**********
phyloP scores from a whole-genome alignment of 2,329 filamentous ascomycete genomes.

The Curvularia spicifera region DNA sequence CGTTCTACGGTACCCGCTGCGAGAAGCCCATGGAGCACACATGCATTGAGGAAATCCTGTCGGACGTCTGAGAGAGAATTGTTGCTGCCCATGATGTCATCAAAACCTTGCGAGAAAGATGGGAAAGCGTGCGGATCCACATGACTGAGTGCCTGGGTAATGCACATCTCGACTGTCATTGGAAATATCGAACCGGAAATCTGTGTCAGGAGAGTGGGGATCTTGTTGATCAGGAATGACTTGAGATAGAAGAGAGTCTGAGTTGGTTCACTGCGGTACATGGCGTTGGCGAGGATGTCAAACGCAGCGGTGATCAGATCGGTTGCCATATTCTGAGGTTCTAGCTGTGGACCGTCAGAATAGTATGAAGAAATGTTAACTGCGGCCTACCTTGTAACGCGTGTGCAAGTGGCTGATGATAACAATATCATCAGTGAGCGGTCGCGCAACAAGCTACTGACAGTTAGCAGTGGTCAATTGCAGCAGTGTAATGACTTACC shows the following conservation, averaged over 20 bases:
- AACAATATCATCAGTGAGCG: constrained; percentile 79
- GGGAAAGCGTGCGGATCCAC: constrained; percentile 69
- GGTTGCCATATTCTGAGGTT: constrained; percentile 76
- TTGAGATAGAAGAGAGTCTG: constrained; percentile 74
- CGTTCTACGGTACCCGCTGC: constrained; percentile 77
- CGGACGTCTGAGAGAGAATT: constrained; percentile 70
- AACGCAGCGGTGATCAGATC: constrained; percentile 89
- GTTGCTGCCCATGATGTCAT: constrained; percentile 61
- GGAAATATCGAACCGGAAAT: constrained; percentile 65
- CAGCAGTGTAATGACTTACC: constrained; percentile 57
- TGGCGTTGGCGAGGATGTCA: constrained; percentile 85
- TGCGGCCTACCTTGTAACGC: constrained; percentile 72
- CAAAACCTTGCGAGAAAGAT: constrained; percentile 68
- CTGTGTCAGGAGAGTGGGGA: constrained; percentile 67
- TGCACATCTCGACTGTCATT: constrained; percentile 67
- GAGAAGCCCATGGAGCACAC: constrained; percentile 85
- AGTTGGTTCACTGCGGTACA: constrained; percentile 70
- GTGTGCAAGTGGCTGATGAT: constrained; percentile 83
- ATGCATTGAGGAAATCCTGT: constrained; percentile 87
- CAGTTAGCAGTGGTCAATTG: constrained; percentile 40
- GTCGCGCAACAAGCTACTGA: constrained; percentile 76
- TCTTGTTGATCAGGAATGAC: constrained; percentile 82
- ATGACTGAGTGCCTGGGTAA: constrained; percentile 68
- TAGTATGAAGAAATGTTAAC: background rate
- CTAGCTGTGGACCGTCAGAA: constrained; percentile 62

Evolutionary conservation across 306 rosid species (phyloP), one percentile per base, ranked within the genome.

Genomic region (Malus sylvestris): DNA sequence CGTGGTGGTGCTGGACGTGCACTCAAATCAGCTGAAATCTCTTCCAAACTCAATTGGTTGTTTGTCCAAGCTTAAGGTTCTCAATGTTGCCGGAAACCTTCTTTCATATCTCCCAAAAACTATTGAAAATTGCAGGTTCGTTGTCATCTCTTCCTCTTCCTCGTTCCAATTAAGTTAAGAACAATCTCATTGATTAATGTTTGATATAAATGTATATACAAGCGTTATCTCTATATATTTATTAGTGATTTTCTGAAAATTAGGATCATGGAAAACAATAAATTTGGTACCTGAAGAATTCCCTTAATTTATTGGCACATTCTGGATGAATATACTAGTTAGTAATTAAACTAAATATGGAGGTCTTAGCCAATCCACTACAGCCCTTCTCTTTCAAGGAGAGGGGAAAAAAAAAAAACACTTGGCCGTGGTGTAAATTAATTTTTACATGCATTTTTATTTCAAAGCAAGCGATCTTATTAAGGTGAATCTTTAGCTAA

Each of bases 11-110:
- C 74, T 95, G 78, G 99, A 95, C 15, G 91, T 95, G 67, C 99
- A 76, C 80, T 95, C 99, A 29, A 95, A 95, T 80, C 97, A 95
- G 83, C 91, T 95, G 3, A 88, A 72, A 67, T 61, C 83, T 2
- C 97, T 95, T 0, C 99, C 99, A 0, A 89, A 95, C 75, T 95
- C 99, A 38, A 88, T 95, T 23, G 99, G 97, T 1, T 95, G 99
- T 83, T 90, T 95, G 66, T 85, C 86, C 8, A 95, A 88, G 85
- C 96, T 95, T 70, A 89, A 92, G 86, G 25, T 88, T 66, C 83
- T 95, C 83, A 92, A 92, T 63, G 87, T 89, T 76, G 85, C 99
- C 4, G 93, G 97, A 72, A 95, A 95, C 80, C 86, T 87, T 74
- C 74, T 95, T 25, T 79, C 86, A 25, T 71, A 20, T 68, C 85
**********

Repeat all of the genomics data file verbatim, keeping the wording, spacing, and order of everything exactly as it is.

phyloP scores from a whole-genome alignment of 2,329 filamentous ascomycete genomes.

The Curvularia spicifera region DNA sequence CGTTCTACGGTACCCGCTGCGAGAAGCCCATGGAGCACACATGCATTGAGGAAATCCTGTCGGACGTCTGAGAGAGAATTGTTGCTGCCCATGATGTCATCAAAACCTTGCGAGAAAGATGGGAAAGCGTGCGGATCCACATGACTGAGTGCCTGGGTAATGCACATCTCGACTGTCATTGGAAATATCGAACCGGAAATCTGTGTCAGGAGAGTGGGGATCTTGTTGATCAGGAATGACTTGAGATAGAAGAGAGTCTGAGTTGGTTCACTGCGGTACATGGCGTTGGCGAGGATGTCAAACGCAGCGGTGATCAGATCGGTTGCCATATTCTGAGGTTCTAGCTGTGGACCGTCAGAATAGTATGAAGAAATGTTAACTGCGGCCTACCTTGTAACGCGTGTGCAAGTGGCTGATGATAACAATATCATCAGTGAGCGGTCGCGCAACAAGCTACTGACAGTTAGCAGTGGTCAATTGCAGCAGTGTAATGACTTACC shows the following conservation, averaged over 20 bases:
- AACAATATCATCAGTGAGCG: constrained; percentile 79
- GGGAAAGCGTGCGGATCCAC: constrained; percentile 69
- GGTTGCCATATTCTGAGGTT: constrained; percentile 76
- TTGAGATAGAAGAGAGTCTG: constrained; percentile 74
- CGTTCTACGGTACCCGCTGC: constrained; percentile 77
- CGGACGTCTGAGAGAGAATT: constrained; percentile 70
- AACGCAGCGGTGATCAGATC: constrained; percentile 89
- GTTGCTGCCCATGATGTCAT: constrained; percentile 61
- GGAAATATCGAACCGGAAAT: constrained; percentile 65
- CAGCAGTGTAATGACTTACC: constrained; percentile 57
- TGGCGTTGGCGAGGATGTCA: constrained; percentile 85
- TGCGGCCTACCTTGTAACGC: constrained; percentile 72
- CAAAACCTTGCGAGAAAGAT: constrained; percentile 68
- CTGTGTCAGGAGAGTGGGGA: constrained; percentile 67
- TGCACATCTCGACTGTCATT: constrained; percentile 67
- GAGAAGCCCATGGAGCACAC: constrained; percentile 85
- AGTTGGTTCACTGCGGTACA: constrained; percentile 70
- GTGTGCAAGTGGCTGATGAT: constrained; percentile 83
- ATGCATTGAGGAAATCCTGT: constrained; percentile 87
- CAGTTAGCAGTGGTCAATTG: constrained; percentile 40
- GTCGCGCAACAAGCTACTGA: constrained; percentile 76
- TCTTGTTGATCAGGAATGAC: constrained; percentile 82
- ATGACTGAGTGCCTGGGTAA: constrained; percentile 68
- TAGTATGAAGAAATGTTAAC: background rate
- CTAGCTGTGGACCGTCAGAA: constrained; percentile 62

Evolutionary conservation across 306 rosid species (phyloP), one percentile per base, ranked within the genome.

Genomic region (Malus sylvestris): DNA sequence CGTGGTGGTGCTGGACGTGCACTCAAATCAGCTGAAATCTCTTCCAAACTCAATTGGTTGTTTGTCCAAGCTTAAGGTTCTCAATGTTGCCGGAAACCTTCTTTCATATCTCCCAAAAACTATTGAAAATTGCAGGTTCGTTGTCATCTCTTCCTCTTCCTCGTTCCAATTAAGTTAAGAACAATCTCATTGATTAATGTTTGATATAAATGTATATACAAGCGTTATCTCTATATATTTATTAGTGATTTTCTGAAAATTAGGATCATGGAAAACAATAAATTTGGTACCTGAAGAATTCCCTTAATTTATTGGCACATTCTGGATGAATATACTAGTTAGTAATTAAACTAAATATGGAGGTCTTAGCCAATCCACTACAGCCCTTCTCTTTCAAGGAGAGGGGAAAAAAAAAAAACACTTGGCCGTGGTGTAAATTAATTTTTACATGCATTTTTATTTCAAAGCAAGCGATCTTATTAAGGTGAATCTTTAGCTAA

Each of bases 11-110:
- C 74, T 95, G 78, G 99, A 95, C 15, G 91, T 95, G 67, C 99
- A 76, C 80, T 95, C 99, A 29, A 95, A 95, T 80, C 97, A 95
- G 83, C 91, T 95, G 3, A 88, A 72, A 67, T 61, C 83, T 2
- C 97, T 95, T 0, C 99, C 99, A 0, A 89, A 95, C 75, T 95
- C 99, A 38, A 88, T 95, T 23, G 99, G 97, T 1, T 95, G 99
- T 83, T 90, T 95, G 66, T 85, C 86, C 8, A 95, A 88, G 85
- C 96, T 95, T 70, A 89, A 92, G 86, G 25, T 88, T 66, C 83
- T 95, C 83, A 92, A 92, T 63, G 87, T 89, T 76, G 85, C 99
- C 4, G 93, G 97, A 72, A 95, A 95, C 80, C 86, T 87, T 74
- C 74, T 95, T 25, T 79, C 86, A 25, T 71, A 20, T 68, C 85